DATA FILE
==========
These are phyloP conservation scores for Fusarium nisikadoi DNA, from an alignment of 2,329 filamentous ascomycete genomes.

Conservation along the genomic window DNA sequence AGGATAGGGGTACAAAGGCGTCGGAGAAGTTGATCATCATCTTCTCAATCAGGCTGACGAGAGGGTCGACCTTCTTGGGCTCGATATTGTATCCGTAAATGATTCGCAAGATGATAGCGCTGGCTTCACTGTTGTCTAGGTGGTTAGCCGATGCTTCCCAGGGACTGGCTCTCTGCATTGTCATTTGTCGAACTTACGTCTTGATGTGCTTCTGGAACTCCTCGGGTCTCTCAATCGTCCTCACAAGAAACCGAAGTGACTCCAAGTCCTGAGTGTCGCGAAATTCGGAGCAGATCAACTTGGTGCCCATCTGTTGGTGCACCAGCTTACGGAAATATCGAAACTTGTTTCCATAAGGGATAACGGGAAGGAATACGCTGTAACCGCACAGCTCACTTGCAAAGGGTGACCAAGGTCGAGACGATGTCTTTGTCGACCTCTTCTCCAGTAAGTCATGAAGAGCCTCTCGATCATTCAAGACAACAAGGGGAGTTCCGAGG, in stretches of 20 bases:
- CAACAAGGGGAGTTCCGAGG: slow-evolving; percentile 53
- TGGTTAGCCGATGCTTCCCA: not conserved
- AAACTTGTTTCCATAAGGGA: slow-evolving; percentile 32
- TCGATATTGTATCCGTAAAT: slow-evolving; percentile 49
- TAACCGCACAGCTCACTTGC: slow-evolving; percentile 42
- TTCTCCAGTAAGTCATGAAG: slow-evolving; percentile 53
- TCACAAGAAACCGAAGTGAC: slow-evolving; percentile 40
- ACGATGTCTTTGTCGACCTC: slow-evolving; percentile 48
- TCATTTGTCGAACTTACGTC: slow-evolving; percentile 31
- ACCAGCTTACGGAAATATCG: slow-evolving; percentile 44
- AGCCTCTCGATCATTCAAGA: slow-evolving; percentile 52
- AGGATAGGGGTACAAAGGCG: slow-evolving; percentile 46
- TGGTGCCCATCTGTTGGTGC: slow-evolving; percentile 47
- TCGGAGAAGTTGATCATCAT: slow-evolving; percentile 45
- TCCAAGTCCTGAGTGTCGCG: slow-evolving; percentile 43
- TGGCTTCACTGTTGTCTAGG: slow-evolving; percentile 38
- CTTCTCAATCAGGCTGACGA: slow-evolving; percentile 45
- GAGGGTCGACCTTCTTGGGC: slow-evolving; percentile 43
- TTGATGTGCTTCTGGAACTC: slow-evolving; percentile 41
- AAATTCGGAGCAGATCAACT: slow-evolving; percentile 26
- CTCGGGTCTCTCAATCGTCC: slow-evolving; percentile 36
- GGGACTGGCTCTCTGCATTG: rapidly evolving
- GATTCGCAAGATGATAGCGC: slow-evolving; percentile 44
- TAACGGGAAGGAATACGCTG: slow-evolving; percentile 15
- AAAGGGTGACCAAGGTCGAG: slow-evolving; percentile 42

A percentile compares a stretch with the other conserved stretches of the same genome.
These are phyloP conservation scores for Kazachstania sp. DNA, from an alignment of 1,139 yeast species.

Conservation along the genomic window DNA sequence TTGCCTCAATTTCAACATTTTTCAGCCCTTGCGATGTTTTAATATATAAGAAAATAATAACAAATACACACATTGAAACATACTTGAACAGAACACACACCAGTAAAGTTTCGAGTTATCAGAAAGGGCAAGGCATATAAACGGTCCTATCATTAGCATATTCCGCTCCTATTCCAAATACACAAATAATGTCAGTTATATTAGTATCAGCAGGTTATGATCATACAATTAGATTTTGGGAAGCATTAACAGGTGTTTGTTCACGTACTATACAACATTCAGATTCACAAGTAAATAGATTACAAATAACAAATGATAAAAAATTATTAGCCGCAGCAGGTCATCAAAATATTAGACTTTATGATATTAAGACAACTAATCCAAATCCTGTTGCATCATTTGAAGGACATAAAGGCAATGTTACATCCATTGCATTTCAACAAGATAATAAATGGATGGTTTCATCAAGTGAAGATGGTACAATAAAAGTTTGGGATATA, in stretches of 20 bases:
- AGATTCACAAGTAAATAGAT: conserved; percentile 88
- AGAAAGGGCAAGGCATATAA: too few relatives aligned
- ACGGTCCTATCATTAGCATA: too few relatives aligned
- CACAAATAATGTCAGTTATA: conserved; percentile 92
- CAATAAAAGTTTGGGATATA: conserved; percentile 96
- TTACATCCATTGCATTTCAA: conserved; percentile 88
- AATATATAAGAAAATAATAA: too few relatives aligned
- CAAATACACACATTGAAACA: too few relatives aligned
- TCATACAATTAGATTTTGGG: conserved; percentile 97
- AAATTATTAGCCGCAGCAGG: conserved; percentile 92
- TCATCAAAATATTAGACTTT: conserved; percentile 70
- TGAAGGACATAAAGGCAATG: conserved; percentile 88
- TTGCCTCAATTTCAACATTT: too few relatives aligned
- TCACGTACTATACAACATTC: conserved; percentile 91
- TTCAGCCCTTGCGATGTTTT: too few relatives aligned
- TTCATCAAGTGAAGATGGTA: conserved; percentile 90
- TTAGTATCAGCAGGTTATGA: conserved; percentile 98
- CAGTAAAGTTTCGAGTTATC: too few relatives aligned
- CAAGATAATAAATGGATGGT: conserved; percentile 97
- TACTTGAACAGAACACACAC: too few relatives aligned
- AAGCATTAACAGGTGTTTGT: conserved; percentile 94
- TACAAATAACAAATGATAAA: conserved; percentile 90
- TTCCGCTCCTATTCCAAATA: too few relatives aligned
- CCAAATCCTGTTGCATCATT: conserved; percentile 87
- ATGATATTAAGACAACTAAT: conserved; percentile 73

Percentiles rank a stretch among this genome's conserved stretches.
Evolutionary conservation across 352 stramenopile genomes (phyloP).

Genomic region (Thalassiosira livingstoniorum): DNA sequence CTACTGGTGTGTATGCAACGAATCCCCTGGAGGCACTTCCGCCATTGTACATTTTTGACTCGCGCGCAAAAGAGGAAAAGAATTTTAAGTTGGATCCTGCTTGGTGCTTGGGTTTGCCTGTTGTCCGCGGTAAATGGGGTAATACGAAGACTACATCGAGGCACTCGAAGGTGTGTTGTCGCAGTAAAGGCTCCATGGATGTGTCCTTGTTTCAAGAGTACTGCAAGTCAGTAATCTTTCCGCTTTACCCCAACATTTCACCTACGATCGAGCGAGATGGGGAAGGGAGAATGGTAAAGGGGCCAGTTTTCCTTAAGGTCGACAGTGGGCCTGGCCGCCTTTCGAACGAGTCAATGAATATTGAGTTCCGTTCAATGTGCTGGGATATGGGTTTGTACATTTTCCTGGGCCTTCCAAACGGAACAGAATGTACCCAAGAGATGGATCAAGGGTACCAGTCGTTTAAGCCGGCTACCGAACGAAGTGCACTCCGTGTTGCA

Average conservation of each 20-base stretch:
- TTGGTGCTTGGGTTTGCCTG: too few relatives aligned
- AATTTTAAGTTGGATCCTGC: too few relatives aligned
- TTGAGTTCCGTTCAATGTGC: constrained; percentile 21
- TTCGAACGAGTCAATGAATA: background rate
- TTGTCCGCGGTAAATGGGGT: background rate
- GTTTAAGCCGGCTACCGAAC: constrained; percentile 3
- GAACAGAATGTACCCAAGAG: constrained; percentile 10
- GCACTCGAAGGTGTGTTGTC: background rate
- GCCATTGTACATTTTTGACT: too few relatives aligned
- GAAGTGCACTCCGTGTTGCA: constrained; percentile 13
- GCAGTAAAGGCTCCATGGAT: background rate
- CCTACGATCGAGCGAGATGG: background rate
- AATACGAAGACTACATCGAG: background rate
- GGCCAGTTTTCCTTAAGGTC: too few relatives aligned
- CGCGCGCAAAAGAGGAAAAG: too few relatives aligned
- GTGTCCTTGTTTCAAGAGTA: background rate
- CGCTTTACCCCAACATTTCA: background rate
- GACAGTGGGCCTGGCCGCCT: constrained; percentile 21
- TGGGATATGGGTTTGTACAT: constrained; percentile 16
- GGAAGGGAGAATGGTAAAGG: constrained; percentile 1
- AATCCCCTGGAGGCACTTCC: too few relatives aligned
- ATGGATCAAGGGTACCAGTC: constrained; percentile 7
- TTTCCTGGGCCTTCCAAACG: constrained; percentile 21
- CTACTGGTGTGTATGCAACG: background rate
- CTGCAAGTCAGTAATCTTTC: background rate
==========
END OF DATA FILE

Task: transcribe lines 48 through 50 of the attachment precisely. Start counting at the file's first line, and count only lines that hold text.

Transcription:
- CAGTAAAGTTTCGAGTTATC: too few relatives aligned
- CAAGATAATAAATGGATGGT: conserved; percentile 97
- TACTTGAACAGAACACACAC: too few relatives aligned